2016 Will Eisner Comic Industry Awards Winners

Best Short Story: “Killing and Dying,” by Adrian Tomine in "Optic Nerve #14" (Drawn & Quarterly)

Best Single Issue/One-Shot: Silver Surfer #11: “Never After,” by Dan Slott and Michael Allred (Marvel)

Best Continuing Series: "Southern Bastards," by Jason Aaron and Jason Latour (Image)

Best Limited Series: "The Fade Out," by Ed Brubaker and Sean Phillips (Image)

Best New Series: "Paper Girls," by Brian K. Vaughan and Cliff Chiang (Image)

Best Publication for Early Readers (up to age 8): "Little Robot," by Ben Hatke (First Second)

Best Publication for Kids (ages 9-12): "Over the Garden Wall," by Pat McHale, Amalia Levari, and Jim Campbell (BOOM! Studios/KaBOOM!)

Best Publication for Teens (ages 13-17): "SuperMutant Magic Academy," by Jillian Tamaki (Drawn & Quarterly)

Best Humor Publication: "Step Aside, Pops: A Hark! A Vagrant Collection," by Kate Beaton (Drawn & Quarterly)

Best Digital/Webcomic: "Bandette," by Paul Tobin and Colleen Coover (Monkeybrain/comiXology)

Best Anthology:"Drawn & Quarterly, Twenty-Five Years of Contemporary, Cartooning, Comics, and Graphic Novels," edited by Tom Devlin (Drawn & Quarterly)

Best Reality-Based Work: "March: Book Two," by John Lewis, Andrew Aydin, and Nate Powell (Top Shelf/IDW)

Best Graphic Album — New: "Ruins," by Peter Kuper (SelfMadeHero)

Best Graphic Album — Reprint: "Nimona," by Noelle Stevenson (Harper Teen)

Best Adaptation from Another Medium: "Two Brothers," by Fábio Moon and Gabriel Bá (Dark Horse)

Best U.S. Edition of International Material: "The Realist," by Asaf Hanuka (BOOM! Studios/Archaia)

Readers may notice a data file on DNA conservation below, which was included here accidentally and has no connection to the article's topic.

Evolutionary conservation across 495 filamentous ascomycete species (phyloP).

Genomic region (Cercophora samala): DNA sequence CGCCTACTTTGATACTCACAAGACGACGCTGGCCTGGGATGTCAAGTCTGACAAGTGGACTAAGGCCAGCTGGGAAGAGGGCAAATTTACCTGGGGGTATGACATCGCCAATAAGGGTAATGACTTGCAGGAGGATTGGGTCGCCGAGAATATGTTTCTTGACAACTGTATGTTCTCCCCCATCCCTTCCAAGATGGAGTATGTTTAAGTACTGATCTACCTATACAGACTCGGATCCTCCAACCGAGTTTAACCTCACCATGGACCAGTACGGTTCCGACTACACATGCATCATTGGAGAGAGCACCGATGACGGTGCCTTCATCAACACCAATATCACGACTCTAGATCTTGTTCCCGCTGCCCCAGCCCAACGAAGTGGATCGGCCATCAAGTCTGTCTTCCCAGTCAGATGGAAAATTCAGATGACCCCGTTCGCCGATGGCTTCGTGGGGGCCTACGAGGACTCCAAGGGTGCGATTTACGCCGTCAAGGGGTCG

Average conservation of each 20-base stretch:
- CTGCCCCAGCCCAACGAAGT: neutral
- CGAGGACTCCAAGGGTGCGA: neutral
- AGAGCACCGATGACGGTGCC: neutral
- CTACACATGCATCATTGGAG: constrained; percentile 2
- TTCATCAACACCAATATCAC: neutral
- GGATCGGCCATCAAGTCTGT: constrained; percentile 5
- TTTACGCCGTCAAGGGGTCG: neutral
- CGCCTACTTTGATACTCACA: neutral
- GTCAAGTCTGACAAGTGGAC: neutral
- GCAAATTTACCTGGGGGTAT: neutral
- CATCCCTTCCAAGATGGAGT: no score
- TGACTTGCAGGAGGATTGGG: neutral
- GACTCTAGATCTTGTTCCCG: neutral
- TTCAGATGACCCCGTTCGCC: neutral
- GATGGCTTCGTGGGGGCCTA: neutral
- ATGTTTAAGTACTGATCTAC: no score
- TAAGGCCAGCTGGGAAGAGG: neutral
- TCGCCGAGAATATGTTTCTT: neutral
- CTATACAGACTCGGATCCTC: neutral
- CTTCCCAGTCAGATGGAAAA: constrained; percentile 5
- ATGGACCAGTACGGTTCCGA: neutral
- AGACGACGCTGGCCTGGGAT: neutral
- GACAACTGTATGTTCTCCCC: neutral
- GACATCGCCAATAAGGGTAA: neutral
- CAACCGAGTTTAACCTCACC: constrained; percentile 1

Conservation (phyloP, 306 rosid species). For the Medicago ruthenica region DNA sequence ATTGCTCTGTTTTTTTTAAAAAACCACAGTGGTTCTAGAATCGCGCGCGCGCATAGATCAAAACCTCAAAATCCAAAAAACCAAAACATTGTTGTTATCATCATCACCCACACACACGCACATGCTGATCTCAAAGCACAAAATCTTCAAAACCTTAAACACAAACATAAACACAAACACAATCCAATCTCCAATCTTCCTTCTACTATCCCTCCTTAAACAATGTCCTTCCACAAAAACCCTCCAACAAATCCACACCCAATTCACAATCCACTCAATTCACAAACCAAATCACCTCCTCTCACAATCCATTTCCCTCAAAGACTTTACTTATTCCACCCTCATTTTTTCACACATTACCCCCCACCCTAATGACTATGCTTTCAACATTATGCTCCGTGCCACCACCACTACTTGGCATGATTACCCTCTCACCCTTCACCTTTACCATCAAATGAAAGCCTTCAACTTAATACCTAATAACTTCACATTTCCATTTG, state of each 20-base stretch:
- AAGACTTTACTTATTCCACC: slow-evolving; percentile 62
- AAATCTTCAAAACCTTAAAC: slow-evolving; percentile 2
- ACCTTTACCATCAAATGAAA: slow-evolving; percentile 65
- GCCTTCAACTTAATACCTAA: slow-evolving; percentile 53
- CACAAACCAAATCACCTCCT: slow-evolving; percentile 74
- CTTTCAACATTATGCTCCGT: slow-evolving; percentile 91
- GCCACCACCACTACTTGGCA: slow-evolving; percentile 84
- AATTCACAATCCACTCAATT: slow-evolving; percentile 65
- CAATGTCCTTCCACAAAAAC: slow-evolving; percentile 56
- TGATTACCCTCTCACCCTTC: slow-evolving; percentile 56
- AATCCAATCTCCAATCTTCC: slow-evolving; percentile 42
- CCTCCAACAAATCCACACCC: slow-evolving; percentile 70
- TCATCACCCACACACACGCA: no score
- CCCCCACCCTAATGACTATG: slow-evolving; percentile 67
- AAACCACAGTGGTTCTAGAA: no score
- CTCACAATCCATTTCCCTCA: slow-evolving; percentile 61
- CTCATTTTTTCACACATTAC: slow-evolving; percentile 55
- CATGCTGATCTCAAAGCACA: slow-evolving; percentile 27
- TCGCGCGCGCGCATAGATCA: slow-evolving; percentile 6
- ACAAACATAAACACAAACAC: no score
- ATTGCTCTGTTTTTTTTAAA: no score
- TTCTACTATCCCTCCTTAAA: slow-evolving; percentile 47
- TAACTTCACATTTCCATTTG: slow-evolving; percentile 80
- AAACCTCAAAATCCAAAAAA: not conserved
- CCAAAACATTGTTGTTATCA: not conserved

Best U.S. Edition of International Material — Asia: "Showa, 1953–1989: A History of Japan," by Shigeru Mizuki (Drawn & Quarterly)

Best Archival Collection/Project — Strips: "The Eternaut," by Héctor Germán Oesterheld and Francisco Solano Lòpez, edited by Gary Groth and Kristy Valenti (Fantagraphics)

Best Archival Collection/Project — Comic Books: "Walt Kelly’s Fairy Tales," edited by Craig Yoe (IDW)

Best Writer: Jason Aaron, "Southern Bastards" (Image), "Men of Wrath" (Marvel Icon), "Doctor Strange," "Star Wars," "Thor" (Marvel)

Best Writer/Artist: Bill Griffith, "Invisible Ink: My Mother’s Secret Love Affair with a Famous Cartoonist" (Fantagraphics)

Best Penciller/Inker or Penciller/Inker Team: Cliff Chiang, "Paper Girls" (Image)

Best Painter/Multimedia Artist: Dustin Nguyen, "Descender" (Image)

Best Cover Artist: David Aja, "Hawkeye," "Karnak," "Scarlet Witch" (Marvel)

Best Coloring: Jordie Bellaire, "The Autumnlands," "Injection," "Plutona," "Pretty Deadly," "The Surface," "They’re Not Like Us, Zero" (Image); "The X-Files" (IDW); "The Massive" (Dark Horse); "Magneto, Vision" (Marvel)

Best Lettering: Derf Backderf, "Trashed" (Abrams)

Best Comics-Related Periodical/Journalism: "Hogan’s Alley," edited by Tom Heintjes (Hogan’s Alley)

Best Comics-Related Book: Harvey Kurtzman: "The Man Who Created Mad and Revolutionized Humor in America," by Bill Schelly (Fantagraphics)

Best Academic/Scholarly Work: "The Blacker the Ink: Constructions of Black Identity in Comics and Sequential Art," edited by Frances Gateward and John Jennings (Rutgers)

Best Publication Design: "The Sandman Gallery Edition," designed by Josh Beatman/Brainchild Studios (Graphitti Designs/DC)

Hall of Fame: Judges’ Choices: Carl Burgos, Tove Jansson • Voters’ Choices: Lynda Barry, Rube Goldberg, Matt Groening, Jacques Tardi

Russ Manning Promising Newcomer Award: Dan Mora

Bob Clampett Humanitarian Award: Matthew Inman

Bill Finger Award for Excellence in Comic Book Writing: Richard E. Hughes, Elliot S! Maggin

Will Eisner Spirit of Comics Retailer Award: Orbital Comics and Games, London, UK

Comic-Con International Independent Film Festival Awards

Best Action/Adventure Film: "Underground"

Best Animated Film: :Accidents, Blunders and Calamities"

Best Comics-Oriented Film: "Arty"

Best Documentary: "Floyd Norman: An Animated Life"

Best Horror/Suspense Film: "Monsters"

Best Humor Film "The Hold Up"

Best Science Fiction/Fantasy Film: "Helio"

Judges’ Choice Award:Nick Murphy, Eric Jacobus, and Matt Atchity